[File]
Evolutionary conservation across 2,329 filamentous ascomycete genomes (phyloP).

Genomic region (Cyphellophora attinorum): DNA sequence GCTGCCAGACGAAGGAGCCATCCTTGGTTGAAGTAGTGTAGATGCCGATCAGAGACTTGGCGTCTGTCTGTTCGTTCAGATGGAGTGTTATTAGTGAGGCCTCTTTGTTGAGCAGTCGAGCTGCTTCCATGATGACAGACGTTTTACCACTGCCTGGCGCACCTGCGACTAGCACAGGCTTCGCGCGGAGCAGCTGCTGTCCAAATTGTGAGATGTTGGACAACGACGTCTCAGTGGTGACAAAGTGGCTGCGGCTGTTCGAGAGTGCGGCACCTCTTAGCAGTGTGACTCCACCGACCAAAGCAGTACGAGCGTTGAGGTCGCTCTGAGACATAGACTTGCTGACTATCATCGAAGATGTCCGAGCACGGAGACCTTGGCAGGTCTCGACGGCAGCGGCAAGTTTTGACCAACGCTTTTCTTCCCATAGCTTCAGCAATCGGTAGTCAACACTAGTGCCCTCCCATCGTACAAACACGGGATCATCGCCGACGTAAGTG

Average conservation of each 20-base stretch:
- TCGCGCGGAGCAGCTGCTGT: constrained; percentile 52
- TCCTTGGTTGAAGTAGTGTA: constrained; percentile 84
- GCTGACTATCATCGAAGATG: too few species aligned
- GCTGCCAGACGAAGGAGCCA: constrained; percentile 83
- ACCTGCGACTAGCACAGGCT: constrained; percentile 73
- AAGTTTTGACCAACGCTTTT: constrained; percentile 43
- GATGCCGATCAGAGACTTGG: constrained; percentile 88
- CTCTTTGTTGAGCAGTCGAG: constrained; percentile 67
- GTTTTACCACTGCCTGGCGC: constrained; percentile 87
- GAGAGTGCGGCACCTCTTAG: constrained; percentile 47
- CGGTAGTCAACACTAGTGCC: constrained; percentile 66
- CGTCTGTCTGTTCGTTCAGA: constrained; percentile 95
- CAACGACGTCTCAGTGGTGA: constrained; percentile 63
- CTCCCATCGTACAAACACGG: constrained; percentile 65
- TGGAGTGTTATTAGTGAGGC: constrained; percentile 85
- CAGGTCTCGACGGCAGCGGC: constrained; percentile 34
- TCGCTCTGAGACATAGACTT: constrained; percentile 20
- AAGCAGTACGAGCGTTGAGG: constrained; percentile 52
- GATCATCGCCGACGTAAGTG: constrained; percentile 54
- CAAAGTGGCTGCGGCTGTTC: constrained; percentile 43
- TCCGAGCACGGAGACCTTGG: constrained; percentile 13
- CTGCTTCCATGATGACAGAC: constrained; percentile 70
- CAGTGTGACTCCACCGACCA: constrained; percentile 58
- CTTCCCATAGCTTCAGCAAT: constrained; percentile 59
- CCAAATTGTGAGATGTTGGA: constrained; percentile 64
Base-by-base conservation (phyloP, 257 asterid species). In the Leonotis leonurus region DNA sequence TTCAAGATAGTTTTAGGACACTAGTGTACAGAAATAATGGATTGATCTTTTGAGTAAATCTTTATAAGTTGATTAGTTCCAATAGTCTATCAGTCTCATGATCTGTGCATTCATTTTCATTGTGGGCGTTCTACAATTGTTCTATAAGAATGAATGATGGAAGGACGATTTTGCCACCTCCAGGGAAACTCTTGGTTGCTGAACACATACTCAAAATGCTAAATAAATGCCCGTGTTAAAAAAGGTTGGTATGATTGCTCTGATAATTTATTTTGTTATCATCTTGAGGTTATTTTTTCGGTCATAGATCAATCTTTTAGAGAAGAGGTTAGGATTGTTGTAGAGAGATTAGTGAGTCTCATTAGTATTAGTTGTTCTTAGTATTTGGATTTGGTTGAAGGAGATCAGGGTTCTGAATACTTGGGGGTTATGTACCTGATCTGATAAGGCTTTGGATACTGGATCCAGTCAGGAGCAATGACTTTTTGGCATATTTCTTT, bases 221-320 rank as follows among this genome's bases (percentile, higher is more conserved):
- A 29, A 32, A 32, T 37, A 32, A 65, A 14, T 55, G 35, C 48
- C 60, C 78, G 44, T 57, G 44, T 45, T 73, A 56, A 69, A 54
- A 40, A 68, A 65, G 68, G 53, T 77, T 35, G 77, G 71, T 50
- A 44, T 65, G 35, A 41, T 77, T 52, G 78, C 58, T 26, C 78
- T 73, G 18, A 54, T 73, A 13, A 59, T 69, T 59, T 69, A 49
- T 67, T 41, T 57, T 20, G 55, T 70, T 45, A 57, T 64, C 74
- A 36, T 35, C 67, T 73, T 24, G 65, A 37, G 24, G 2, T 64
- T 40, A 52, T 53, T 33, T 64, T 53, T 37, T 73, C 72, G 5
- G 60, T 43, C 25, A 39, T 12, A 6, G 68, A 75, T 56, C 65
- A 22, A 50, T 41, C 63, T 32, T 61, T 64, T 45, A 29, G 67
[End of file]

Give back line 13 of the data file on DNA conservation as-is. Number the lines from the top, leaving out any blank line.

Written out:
- GAGAGTGCGGCACCTCTTAG: constrained; percentile 47